For museums and other institutions with enormous priceless collections, reliable security and artistic display of exhibits are two major concerns. Display cases and lighting are answers to those concerns.
Priceless objects and exhibits in museums and exhibitions need to be properly preserved. Not only from theft, shock and other physical damages, but also from access exposure to harmful sun light, gases and inappropriate temperature and humidity conditions.
It is always a challenge to balance between display and conservation. Fortunately, technique innovation and novel material application on display cases bring about new opportunities, providing perfect protection while offering agreeable display.
The technique innovations include higher air-tightness resulted from precision augmentation, air conditioning system that moderate temperature and RH, adjustable lighting system with higher CRI and longer service life, and processing technologies on more transparent safe glass. These technologies and applicable in small display cases and large scale display systems alike.
The innovations endow freedom to display, augment the lighting effects, eliminate colors and glares in traditional glass, and ultimately improve the aesthetic effect of display cases.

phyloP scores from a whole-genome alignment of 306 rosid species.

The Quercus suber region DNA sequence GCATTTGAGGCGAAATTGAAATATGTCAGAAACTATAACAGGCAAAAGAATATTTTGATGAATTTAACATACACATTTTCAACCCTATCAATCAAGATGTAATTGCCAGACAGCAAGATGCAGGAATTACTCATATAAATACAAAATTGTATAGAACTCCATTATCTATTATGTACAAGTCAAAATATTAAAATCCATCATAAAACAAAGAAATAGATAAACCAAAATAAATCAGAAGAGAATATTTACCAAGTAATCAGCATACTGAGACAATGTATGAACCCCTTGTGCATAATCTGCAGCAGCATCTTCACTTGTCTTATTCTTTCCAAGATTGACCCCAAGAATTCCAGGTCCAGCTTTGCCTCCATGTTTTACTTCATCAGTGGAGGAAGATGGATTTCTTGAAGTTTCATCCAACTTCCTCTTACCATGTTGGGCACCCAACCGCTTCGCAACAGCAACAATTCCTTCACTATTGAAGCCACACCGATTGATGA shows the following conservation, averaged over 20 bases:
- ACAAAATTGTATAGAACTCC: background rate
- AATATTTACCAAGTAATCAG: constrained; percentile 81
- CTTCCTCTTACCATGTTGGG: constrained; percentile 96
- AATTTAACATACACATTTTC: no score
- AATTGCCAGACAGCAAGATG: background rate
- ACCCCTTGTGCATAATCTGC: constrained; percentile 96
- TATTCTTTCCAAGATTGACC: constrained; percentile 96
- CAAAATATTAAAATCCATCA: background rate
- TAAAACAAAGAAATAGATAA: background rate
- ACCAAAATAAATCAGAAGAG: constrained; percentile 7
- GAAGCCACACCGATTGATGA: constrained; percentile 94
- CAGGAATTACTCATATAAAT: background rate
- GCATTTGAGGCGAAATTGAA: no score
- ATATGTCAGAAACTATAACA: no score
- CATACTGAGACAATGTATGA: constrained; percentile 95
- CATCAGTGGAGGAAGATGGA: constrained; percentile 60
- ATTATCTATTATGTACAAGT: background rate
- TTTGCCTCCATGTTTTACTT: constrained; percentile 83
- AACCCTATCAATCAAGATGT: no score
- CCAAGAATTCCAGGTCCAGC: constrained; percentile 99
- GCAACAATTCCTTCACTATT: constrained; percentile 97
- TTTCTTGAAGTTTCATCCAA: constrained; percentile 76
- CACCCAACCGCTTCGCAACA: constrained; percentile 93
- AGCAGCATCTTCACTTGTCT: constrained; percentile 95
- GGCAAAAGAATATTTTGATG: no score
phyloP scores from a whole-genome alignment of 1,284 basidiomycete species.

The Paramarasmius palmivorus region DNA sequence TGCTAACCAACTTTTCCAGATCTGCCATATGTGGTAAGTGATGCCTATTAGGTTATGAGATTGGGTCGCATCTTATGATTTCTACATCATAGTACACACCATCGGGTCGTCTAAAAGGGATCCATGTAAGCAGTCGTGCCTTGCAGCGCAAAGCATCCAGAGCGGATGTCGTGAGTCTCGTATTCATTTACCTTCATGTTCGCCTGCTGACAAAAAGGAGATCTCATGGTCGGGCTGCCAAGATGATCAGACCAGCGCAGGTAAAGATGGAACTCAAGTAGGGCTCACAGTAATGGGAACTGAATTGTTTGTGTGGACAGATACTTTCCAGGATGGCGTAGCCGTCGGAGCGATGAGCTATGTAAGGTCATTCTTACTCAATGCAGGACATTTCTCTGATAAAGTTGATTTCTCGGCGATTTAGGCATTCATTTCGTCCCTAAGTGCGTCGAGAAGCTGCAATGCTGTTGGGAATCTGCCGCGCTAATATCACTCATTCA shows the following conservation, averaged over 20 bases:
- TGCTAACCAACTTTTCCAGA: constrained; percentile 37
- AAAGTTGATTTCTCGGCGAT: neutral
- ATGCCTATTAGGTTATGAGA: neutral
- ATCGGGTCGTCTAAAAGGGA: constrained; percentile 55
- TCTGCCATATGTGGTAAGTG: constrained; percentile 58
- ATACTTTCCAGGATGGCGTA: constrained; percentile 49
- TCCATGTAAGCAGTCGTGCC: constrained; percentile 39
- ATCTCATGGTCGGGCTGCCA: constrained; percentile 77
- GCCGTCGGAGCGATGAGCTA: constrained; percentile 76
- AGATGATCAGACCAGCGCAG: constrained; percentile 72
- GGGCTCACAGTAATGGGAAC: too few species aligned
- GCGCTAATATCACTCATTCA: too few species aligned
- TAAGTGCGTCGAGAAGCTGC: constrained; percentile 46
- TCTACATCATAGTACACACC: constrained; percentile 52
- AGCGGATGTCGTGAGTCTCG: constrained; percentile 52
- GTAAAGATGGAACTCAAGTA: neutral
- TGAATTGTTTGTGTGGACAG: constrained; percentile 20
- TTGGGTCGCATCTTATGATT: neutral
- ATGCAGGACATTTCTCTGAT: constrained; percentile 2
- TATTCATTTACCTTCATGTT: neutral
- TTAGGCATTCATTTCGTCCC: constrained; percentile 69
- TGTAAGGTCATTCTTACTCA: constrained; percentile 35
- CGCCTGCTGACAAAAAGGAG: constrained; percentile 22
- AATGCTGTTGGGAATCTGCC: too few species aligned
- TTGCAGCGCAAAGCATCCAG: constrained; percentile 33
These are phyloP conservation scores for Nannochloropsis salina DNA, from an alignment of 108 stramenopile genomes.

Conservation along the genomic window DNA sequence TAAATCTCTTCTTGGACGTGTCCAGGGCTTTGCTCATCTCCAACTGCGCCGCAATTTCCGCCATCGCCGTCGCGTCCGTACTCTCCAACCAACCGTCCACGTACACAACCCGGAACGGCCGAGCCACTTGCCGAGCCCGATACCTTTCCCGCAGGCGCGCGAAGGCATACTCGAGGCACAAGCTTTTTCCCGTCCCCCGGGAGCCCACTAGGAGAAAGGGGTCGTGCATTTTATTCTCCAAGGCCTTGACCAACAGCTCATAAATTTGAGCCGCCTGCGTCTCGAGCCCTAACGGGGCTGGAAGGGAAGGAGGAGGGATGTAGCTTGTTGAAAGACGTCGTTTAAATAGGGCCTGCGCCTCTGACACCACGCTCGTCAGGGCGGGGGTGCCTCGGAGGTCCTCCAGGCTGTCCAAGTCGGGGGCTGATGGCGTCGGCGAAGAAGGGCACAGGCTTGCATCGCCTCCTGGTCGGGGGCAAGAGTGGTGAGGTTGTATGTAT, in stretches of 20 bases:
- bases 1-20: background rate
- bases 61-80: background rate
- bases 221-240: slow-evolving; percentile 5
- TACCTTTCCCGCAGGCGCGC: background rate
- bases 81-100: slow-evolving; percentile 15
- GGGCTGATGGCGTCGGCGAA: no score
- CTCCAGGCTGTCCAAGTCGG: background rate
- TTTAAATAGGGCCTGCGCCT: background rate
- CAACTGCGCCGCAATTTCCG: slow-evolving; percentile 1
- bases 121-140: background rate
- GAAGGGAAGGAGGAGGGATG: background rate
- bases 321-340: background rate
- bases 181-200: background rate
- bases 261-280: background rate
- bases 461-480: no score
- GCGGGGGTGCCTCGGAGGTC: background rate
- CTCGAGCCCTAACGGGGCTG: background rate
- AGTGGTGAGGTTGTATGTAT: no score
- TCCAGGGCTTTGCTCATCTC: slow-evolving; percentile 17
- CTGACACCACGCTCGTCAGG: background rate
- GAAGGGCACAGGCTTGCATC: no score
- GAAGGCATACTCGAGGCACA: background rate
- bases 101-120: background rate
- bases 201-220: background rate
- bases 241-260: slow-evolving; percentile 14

The shaping of light plays a very important role in the artistic effect of museum display, both inside and outside of display cases.
Inside the display case, lighting is designed to accentuate structures and textures of exhibits, reveal comprehensive information of the exhibits, and create ambience. Outside the display case, lighting not only acts as illuminating, but also plays an important role in directing and focusing visitor attentions to key pieces.
With the development of LED technologies, museum lighting comes into a bloom. LED lights have long lifespan, high luminous efficiency, great color rendering index, and generate directional emissions. The adoption of LED allows designers to play with all sort of wild ideas on lights.
LED lights are available in a wide range of correlated color temperature (CCT) values. The physically small device make it viable to